The Effects of Machine Learning

The Effects of Machine Learning

The Effects of Machine Learning

Machine learning, also known as Analytics 3.0, is the latest development in the field of data analytics. Machine learning allows computers  to take in large amounts of data, process it, and teach themselves new skills using that input. It’s a way to achieve artificial intelligence, or AI, using a “learn by doing” process.

Machine learning enables computers to learn and act without being explicitly programmed. It evolves from the study of pattern recognition and the design and analysis of algorithms to enable learning from data and make possible data-driven predictions or decisions. It is so pervasive today that many of us likely use it several times a day without even knowing it.

In earlier stages of analytics development, the companies that most benefited from the new field were the information firms and online companies that saw and seized the opportunities of big data before others. The ability to provide much needed data and information represented  a clear first mover’s advantage for these companies. While the first movers in big data were the big winners, their advantage won’t last much longer as productivity levels out. The evolution to Analytics 3.0 is a game changer because the range of business problems that intelligent automation — a mixture of AI and machine learning — can solve is increasing every day. At this stage, nearly every firm in any industry can profit from intelligent automation. Companies that invest immediately in machine learning have the potential to gain long-term benefits, profiting from the work of analytics pioneers. To gain these benefits, companies must rethink how the analysis of data can create value for them in the context of Analytics 3.0.

Beneficial Applications Versus Risks of Machine

Key Considerations and Implications

  • The moral component — The level of intelligence and “morality” that a machine exerts is a direct result of the data it receives. One consequence is that, based on the data input, machines may train themselves to work against the interest of some humans or be biased. Failure to erase bias from a machine algorithm may produce results that are not in line with the moral standards of society. Yet not all researchers, scientists and experts believe that AI will be hurtful to society. Some believe that AI can be developed to mirror the human brain and obtain human moralistic psychology to enhance society.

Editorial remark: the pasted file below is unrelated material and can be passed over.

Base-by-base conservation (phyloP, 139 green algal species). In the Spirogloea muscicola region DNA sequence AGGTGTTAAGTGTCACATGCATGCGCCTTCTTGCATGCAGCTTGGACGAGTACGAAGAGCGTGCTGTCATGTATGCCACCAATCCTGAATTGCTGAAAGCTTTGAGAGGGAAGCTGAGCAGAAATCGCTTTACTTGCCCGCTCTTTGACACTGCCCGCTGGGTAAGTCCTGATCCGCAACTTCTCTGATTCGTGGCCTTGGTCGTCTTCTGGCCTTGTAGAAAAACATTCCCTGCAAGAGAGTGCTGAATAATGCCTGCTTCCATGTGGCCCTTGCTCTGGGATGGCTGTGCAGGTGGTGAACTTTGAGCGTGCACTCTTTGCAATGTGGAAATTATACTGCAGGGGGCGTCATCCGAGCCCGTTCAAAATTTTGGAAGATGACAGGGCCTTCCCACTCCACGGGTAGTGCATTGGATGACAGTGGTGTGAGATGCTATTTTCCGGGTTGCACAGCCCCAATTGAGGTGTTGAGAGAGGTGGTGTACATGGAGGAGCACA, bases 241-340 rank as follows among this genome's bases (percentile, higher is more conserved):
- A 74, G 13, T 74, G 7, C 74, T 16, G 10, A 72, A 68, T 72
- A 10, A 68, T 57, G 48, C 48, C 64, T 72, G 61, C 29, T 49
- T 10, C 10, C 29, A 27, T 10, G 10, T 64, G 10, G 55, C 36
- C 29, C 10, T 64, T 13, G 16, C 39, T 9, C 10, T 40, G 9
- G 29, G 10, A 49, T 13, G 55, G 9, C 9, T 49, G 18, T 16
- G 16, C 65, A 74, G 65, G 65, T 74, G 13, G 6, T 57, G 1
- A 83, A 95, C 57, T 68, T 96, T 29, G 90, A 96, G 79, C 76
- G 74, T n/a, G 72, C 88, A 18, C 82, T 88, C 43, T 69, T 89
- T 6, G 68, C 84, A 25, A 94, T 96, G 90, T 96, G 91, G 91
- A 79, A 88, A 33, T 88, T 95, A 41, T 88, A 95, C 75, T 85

• Accuracy of risk assessments — Risk assessments are used in many areas of society to evaluate and measure the potential risks that may be involved in specific scenarios. The increasing popularity of using AI risk assessments to make important decisions on behalf of people is a direct result of the growing trust between humans and machines. However, there are serious implications to note when using a machine learning system to make risk assessments. A quantitative analyst estimates that some machine learning strategies may fail up to 90 percent when tested in a real-life setting. The reason is that while algorithms used in machine learning are based on an almost infinite amount of items, much of this data is very similar. For these machines, finding a pattern would be easy, but finding  a pattern that will fit every real-life scenario would be difficult.
  • Transparency of algorithms — Supporters of creating transparency in AI advocate for the creation of a shared and regulated database that is not in possession of any one entity that has the power to manipulate the data; however, there are many reasons why corporations are not encouraging this. While transparency may be the solution to creating trust between users and machines, not all users of machine learning see a benefit there.

Next, we highlight some of the ways these implications play out in several industries.

Spotlight: Industry Implications

Today, artificial intelligence makes it possible to predict the likelihood of a heart attack with much better accuracy than before. While manual systems are able to make correct predictions with around 30 percent accuracy, a machine learning algorithm created at Carnegie Mellon University was able to raise the prediction accuracy to 80 percent. In   a hospital, an 80 percent prediction theoretically would give a physician four hours to intervene before the occurrence of the life-threatening event.

However, the accuracy of risk assessments in the medical field may vary depending on the level of bias in the research used to train the machine learning algorithm. For instance, most heart disease research is conducted on men, even though heart attack symptoms between men and women differ in some important ways. If the system is trained to recognize heart attack symptoms found in men, the accuracy of predicting a heart attack in women diminishes and may result in a fatality. For that reason, people who are affected by decisions based on AI risk assessments will want to know how these decisions are systematically made.